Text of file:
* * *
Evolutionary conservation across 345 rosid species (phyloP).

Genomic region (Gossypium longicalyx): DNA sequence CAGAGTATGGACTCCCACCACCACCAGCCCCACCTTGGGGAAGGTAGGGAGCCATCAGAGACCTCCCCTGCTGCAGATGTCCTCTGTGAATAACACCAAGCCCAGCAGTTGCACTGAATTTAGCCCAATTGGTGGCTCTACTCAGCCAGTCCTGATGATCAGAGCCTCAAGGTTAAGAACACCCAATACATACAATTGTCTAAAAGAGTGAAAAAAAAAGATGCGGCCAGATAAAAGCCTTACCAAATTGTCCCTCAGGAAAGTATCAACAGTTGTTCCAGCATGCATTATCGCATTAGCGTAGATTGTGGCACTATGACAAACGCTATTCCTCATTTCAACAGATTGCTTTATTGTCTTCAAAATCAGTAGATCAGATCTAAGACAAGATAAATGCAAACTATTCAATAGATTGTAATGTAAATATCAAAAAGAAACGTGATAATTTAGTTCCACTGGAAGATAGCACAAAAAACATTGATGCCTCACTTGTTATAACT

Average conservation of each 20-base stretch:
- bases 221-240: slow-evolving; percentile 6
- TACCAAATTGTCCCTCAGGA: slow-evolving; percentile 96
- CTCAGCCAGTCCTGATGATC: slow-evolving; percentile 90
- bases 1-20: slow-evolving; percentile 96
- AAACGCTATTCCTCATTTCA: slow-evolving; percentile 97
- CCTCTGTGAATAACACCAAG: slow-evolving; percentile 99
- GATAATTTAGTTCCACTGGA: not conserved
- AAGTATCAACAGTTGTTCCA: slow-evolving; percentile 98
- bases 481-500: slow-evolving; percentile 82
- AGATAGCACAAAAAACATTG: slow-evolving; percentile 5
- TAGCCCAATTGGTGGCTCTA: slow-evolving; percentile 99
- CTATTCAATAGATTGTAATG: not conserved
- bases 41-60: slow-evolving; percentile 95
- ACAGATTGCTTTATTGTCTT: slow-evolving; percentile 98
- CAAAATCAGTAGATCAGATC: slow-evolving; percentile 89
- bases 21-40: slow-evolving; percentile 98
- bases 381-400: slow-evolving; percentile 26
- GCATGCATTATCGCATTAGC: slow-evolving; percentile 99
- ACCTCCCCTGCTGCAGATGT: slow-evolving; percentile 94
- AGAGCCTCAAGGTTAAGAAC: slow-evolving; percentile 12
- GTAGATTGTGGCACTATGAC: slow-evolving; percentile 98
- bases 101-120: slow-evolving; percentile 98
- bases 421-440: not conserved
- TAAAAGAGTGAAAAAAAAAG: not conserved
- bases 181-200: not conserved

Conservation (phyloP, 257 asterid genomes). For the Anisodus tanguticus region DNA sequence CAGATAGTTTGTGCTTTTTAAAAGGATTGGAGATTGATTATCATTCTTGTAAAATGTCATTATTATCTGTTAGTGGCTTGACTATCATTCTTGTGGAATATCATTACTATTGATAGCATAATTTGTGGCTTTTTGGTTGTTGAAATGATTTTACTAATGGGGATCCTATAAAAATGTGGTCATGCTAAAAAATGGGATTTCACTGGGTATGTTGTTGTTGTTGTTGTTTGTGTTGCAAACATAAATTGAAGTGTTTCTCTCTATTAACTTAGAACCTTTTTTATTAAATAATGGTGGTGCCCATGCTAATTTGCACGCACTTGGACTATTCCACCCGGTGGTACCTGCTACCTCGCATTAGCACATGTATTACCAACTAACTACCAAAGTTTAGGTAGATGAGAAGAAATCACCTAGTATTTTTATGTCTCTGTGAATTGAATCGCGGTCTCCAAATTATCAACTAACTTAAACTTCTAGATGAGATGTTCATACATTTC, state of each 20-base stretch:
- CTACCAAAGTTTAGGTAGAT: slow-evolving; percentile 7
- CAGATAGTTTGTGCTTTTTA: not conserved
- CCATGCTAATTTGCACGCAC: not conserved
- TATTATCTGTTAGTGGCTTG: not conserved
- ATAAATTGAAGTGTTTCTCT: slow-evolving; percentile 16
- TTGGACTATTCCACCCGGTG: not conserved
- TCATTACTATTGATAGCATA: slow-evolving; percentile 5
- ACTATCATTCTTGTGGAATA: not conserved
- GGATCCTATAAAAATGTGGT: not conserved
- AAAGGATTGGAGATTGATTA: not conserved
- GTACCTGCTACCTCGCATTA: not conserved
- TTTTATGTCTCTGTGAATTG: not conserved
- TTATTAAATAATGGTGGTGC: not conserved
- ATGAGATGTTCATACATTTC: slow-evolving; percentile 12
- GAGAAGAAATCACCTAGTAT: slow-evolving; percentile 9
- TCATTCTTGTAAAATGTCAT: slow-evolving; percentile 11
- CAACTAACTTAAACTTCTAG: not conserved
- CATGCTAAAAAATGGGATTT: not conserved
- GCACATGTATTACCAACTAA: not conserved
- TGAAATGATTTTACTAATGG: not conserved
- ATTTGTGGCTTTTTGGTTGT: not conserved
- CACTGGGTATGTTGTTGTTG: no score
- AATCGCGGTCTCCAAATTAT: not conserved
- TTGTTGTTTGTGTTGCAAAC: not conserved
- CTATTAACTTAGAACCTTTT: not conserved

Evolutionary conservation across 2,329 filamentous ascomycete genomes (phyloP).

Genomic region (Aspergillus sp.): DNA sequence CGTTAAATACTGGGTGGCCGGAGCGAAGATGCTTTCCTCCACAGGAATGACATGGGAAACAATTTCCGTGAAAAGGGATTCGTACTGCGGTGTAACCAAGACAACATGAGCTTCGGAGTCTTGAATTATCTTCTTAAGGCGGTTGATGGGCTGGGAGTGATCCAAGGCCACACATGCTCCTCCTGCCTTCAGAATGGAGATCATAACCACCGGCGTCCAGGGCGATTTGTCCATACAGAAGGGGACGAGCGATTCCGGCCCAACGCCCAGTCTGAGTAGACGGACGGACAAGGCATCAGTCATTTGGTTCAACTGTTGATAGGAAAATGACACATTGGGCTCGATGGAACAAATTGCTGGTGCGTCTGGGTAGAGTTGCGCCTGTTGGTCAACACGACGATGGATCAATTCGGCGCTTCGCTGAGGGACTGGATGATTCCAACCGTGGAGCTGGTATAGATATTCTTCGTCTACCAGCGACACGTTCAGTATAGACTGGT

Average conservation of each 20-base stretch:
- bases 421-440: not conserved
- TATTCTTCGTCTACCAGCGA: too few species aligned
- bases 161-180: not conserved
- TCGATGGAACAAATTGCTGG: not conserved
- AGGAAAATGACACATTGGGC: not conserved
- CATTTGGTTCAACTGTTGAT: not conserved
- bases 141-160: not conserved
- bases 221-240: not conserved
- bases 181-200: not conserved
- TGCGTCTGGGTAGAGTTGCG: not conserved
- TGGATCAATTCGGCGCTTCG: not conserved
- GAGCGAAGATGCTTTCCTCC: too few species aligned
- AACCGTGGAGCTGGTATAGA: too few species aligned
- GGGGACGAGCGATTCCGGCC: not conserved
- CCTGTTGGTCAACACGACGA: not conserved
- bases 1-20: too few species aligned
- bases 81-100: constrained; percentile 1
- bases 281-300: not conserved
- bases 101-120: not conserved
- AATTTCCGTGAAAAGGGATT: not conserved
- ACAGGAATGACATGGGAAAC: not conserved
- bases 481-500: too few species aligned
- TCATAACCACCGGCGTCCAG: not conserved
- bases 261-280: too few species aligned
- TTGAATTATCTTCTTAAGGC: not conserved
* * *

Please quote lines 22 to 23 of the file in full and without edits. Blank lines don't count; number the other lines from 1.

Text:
- ACCTCCCCTGCTGCAGATGT: slow-evolving; percentile 94
- AGAGCCTCAAGGTTAAGAAC: slow-evolving; percentile 12